What’s the Meaning of Cobwebs in a Fishing Boat?

First it was a winter that wouldn’t move on. It hung around and got surly with all of our spring and then beat up on the first few weeks of summer before heading north around the Fourth. It threw millions of gallons of rain at us and blew down trees just about every week, and no one will ever know how many gardens or fields of crops it ransacked. It has not been a splendid year for the people who should maybe consider moving, but don’t.

Now, just to make things even more unfriendly, there are cobwebs in my fishing boat. ” Cobwebs” and “boat” should never ever be in the same sentence. Ever. But there they are, wispy little threads of indignity, spanning gunwale to gunwale and forming a kind of smile, compliments of you-know-who.

I’m not one of those people who thinks fishing is a religion, even if I’ve experienced some pretty nifty epiphanies doing it. And I don’t claim any relationship with certain apostles, who also had some fairly heady epiphanies in their boat. But if cobwebs in a fishing boat aren’t sacrilege, then I’ll never know what is.

There have been more books written about fishing than spiders, and that’s the way it ought to be. Do you remember a book entitled “The Old Man and the Spiderweb?” Not hardly. There’s just something so unnerving about it, these damn cobwebs in my little 14 foot boat.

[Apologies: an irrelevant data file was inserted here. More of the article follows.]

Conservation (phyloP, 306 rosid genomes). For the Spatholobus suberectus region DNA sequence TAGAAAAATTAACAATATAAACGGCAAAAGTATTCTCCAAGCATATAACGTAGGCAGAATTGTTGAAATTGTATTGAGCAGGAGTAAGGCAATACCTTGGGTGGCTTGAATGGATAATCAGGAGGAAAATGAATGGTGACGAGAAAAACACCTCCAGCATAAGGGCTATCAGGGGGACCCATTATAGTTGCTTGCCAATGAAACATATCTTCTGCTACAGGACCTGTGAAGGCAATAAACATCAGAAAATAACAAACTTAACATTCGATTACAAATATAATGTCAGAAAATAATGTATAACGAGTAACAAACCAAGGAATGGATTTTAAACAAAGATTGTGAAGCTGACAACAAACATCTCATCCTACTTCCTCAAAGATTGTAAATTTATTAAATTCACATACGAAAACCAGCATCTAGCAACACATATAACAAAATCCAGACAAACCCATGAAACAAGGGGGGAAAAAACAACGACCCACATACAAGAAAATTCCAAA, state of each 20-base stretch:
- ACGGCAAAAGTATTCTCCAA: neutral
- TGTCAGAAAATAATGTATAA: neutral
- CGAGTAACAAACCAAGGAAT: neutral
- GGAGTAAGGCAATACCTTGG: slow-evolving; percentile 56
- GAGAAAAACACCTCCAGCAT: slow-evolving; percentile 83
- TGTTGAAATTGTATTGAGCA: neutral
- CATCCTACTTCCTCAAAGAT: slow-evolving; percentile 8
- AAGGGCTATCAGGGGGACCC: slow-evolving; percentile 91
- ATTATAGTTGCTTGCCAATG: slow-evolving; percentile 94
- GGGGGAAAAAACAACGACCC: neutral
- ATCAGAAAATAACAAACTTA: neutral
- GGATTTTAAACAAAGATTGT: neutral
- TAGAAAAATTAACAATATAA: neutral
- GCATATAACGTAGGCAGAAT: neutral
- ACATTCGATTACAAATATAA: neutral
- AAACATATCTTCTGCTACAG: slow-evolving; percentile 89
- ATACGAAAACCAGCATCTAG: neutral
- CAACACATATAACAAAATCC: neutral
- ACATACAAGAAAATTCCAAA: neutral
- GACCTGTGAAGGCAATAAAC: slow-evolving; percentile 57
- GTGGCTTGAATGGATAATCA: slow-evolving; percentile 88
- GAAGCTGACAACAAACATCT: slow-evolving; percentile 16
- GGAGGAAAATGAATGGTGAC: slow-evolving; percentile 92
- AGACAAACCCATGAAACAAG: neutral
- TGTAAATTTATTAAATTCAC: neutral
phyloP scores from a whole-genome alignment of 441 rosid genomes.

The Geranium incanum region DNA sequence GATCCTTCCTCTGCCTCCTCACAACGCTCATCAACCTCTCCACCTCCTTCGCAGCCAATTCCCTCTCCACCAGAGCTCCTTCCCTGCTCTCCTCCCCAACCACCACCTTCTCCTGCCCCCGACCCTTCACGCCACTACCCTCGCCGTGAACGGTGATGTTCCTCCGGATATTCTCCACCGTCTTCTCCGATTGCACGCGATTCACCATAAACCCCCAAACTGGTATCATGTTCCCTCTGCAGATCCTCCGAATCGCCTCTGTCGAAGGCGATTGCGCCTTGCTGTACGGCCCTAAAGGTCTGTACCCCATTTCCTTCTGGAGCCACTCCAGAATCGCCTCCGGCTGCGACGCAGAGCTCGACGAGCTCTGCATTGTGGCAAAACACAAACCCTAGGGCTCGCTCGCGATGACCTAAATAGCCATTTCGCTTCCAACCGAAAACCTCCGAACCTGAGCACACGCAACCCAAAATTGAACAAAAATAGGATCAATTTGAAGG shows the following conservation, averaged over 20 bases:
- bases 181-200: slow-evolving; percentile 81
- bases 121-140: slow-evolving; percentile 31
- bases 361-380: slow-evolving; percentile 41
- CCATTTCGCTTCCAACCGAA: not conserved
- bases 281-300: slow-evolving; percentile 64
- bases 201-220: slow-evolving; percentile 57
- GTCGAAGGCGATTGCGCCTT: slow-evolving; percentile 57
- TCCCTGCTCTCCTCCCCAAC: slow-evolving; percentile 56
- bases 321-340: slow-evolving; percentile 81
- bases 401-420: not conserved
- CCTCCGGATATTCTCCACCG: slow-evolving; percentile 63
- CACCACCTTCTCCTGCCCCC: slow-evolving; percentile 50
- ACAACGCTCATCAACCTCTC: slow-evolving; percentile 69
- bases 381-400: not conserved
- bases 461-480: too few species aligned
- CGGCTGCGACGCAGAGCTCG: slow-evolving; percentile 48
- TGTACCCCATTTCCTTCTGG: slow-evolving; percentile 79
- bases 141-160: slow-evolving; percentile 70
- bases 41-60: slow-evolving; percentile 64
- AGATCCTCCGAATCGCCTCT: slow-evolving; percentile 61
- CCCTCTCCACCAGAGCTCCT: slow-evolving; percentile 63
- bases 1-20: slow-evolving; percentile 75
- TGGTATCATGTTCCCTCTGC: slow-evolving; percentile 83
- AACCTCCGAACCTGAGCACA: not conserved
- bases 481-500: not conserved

What I’m starting to get afraid of is that they are nuisance indicators of someone losing his priorities, which is a polite word for marbles. A truly sane man would just go fishing once in a while, wind and rain and cold notwithstanding. But the thing is, and this is sadly the truth, I wimped out when the wind hit 30 mph and the temperature maybe nudged 50. Fishermen don’t care. Fishermen dress in layers and take a thermos. If it’s cold and wet, who cares, let’s go fishing. Fishermen say things like that. Fishermen go fishing. I went to Home Depot.

The last time I went fishing was early July and this is now early September. What does this mean? If any of my friends find out, there’s going to be difficulty. They’ll ignore me or, worst thing possible, ask me if I want them to bait my hook for me. Ask me how I like my new Justin Bieber CD. Offer to buy me some Gerber’s when they go for hotdogs and beer. Offer to hold my hand during a thunderstorm.

I don’t know how this could have happened. I’m appalled. Cobwebs in a fishing boat. Another thing that I hadn’t even considered is this: Most of my fishing pals believe in justifiable mayhem, which means I have to be very vigilant now. They’ll do something that sounds funny to them, and months down the road might be to me, too, maybe. But now I just keep hearing Marlon Brando, way up river on the Mekong , saying: The horror. The horror.

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